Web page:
Marianne Thomas of Bend, Ore., writes that she remembers the Depression years and a spicy cake that was "our favorite." It was a nameless cake that had "chocolate (maybe cocoa) and nuts. The frosting was fluffy and contained coffee as well as chocolate. Can you find such a recipe?"
Kathy Dallam of Bel Air sent the response chosen by tester Laura Reiley. Dallam wrote:
"My mother-in-law, Louise Ackerman, always made this cake for my husband's birthday when he was growing up. Here's her recipe, unchanged. I'm not sure where she got it."
1 tablespoon cider vinegar
3/4 cup milk
3/4 cup vegetable shortening
1 1/2 cups sugar
1 teaspoon vanilla extract
1 teaspoon lemon extract
1 3/4 cups cake flour
1/2 teaspoon baking powder
1/2 teaspoon baking soda
3/4 teaspoon nutmeg
1 teaspoon cinnamon
3 tablespoons cocoa powder
Mix together vinegar and milk and set aside. Cream together shortening and sugar. Add eggs, one at a time, and extracts. Sift dry ingredients together. Alternate adding the dry ingredients and the milk mixture to the creamed ingredients. Blend batter well. Put batter into two greased and floured 8-inch cake pans. Bake at 350 degrees for 25-30 minutes.
1 stick (1/2 cup) butter
3 cups confectioners' sugar
1-3 teaspoons cocoa, to taste
1 1/2 tablespoons strong, hot coffee
Cream butter and sugar. Add cocoa and coffee. Ice cake when cool.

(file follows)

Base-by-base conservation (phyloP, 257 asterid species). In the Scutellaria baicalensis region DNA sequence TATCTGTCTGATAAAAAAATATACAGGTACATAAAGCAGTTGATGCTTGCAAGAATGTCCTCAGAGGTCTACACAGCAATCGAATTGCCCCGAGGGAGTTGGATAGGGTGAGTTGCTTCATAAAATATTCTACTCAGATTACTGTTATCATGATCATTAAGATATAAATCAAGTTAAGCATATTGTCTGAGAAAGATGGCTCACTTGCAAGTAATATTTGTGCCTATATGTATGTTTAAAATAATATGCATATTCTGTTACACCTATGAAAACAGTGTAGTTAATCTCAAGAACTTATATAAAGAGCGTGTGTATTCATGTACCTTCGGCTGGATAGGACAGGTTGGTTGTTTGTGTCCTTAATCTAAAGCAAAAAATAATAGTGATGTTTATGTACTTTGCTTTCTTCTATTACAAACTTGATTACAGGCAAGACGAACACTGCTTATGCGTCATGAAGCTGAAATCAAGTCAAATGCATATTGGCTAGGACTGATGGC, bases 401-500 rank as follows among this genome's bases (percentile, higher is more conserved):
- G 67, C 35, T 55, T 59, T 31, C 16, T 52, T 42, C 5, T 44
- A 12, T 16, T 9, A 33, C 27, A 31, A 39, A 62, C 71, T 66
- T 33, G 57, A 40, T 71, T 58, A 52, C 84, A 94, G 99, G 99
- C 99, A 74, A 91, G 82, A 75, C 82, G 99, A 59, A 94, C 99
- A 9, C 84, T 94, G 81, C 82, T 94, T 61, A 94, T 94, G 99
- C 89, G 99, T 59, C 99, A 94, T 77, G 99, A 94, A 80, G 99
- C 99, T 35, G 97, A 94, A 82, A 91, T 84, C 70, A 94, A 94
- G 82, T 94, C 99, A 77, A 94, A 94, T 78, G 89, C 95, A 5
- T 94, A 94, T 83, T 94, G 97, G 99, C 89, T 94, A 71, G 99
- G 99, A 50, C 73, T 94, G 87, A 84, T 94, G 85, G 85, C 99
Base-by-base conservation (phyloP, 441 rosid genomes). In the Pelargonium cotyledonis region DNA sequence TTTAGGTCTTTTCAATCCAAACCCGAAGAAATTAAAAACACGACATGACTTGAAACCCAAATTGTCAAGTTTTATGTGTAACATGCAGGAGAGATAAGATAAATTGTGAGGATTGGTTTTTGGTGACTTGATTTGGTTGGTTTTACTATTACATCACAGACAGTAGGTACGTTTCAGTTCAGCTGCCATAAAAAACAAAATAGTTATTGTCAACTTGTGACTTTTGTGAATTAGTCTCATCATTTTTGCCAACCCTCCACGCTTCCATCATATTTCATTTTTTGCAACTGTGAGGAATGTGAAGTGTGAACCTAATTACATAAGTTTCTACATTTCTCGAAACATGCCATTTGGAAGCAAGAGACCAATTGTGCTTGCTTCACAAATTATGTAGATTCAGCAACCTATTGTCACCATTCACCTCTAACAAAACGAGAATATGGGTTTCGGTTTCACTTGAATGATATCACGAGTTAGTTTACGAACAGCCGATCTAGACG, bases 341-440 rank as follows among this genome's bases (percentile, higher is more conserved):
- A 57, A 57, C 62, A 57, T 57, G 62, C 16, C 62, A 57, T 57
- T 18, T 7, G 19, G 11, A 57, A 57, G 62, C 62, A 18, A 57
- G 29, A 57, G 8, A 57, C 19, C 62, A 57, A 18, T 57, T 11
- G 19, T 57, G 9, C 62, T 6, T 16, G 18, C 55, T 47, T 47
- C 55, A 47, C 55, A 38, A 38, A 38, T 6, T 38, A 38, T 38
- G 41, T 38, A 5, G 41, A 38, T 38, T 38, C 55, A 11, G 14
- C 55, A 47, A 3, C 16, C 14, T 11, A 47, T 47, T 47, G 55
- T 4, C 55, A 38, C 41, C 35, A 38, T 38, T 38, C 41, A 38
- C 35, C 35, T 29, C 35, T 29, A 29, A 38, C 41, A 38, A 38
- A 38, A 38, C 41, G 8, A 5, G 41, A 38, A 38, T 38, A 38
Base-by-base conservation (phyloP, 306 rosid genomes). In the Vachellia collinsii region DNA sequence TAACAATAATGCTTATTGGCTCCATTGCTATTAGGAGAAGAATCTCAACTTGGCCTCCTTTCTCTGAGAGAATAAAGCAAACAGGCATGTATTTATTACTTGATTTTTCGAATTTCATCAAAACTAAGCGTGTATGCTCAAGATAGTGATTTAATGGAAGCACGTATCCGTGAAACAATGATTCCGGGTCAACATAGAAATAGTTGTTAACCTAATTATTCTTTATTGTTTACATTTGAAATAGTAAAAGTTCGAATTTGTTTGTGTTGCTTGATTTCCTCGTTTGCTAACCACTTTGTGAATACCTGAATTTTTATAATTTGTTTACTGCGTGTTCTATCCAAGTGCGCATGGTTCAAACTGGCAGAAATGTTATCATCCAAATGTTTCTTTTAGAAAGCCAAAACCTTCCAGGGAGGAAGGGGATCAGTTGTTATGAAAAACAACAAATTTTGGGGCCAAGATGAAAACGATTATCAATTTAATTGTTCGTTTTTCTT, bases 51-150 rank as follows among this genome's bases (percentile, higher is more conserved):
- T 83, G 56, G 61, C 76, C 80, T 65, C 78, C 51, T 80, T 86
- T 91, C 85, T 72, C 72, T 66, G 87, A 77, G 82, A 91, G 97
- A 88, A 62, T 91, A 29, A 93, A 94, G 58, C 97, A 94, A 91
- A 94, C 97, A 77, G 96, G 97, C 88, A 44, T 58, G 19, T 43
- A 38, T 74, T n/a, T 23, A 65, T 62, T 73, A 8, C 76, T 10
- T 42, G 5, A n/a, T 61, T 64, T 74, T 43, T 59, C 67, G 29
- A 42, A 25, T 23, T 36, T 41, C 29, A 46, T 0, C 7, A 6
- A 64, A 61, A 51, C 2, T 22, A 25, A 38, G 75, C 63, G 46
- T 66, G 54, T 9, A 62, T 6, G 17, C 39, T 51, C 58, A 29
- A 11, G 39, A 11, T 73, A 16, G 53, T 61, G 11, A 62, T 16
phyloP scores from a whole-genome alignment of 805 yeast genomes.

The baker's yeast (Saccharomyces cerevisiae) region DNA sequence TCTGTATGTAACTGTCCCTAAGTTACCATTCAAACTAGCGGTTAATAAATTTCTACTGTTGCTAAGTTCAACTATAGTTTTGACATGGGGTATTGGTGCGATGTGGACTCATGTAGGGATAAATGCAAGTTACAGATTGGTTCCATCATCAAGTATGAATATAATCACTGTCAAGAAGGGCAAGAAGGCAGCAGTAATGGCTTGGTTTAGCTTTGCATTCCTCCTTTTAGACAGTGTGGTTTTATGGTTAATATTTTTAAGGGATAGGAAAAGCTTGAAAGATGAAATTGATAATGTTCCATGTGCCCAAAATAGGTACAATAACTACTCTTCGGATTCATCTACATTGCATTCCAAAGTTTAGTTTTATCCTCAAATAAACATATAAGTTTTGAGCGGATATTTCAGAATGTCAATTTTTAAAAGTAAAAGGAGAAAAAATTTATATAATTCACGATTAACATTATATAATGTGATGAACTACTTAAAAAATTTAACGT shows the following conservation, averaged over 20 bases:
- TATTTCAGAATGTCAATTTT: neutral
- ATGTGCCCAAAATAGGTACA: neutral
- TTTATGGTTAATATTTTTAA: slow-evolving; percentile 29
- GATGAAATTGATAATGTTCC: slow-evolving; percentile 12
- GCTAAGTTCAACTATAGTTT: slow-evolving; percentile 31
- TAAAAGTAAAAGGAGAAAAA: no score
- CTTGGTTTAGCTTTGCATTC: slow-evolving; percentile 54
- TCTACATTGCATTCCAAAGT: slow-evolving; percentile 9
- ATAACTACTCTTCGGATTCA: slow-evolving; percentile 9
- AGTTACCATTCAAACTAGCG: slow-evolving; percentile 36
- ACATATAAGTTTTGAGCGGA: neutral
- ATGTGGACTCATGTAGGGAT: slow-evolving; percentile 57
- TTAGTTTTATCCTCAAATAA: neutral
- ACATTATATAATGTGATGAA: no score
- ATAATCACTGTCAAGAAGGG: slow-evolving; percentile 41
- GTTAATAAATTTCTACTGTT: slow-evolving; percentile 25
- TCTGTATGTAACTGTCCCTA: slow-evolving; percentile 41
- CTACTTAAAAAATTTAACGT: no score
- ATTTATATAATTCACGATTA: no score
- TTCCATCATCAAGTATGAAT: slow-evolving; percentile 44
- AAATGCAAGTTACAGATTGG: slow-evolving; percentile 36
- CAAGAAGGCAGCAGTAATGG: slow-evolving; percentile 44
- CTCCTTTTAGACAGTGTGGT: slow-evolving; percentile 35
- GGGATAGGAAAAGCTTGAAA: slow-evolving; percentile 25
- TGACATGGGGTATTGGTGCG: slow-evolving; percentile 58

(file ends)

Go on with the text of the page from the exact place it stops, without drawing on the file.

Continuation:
Tester Laura Reiley's comments: "The cakes were done in just under 25 minutes in my oven. Despite all the cocoa powder in the cake batter, the cake is just faintly chocolatey; the cinnamon and nutmeg actually are more prominent flavors. I added the full amount of cocoa to the icing and even a little finely ground coffee just to get a little extra 'oomph.' The result is a subtly chocolatey spice cake with a rich, buttery, old-fashioned icing."
* Vernita Riebel of Algonquin, Ill., writes that she is looking for a "Dutch apple pancake that is baked. They sell it in many restaurants in the Chicago area. The apples are baked inside; it is about 2 inches high."
* Cathy Donoughe of Hannastown, Pa., is seeking a recipe for a "sugar pie my aunt used to make when I was a child. Do you think someone might be able to help me find the recipe?"
* Katherine Harrington of Albuquerque, N.M., writes that some 21 years ago she lost a recipe in her move from Florida to New Mexico. "It originated on a bag of unbleached flour (brand unknown) and was called Cheesy Dapper Apple Squares. Five people here would love to have that recipe. It included a graham cracker crust, layers of apples, nuts and cheese. Thanks for any help you can give."
If you are looking for a recipe or can answer a request for a hard-to-find recipe, write to Ellen Hawks, Recipe Finder, The jTC Sun, 501 N. Calvert St., Baltimore, Md. 21278. If you send in more than one recipe, please put each on a separate sheet of paper with your name, address and daytime phone number. Important: Please list the ingredients in order of use, and note the number of servings each recipe makes. Letters may be edited for clarity.
Pub Date: 12/16/98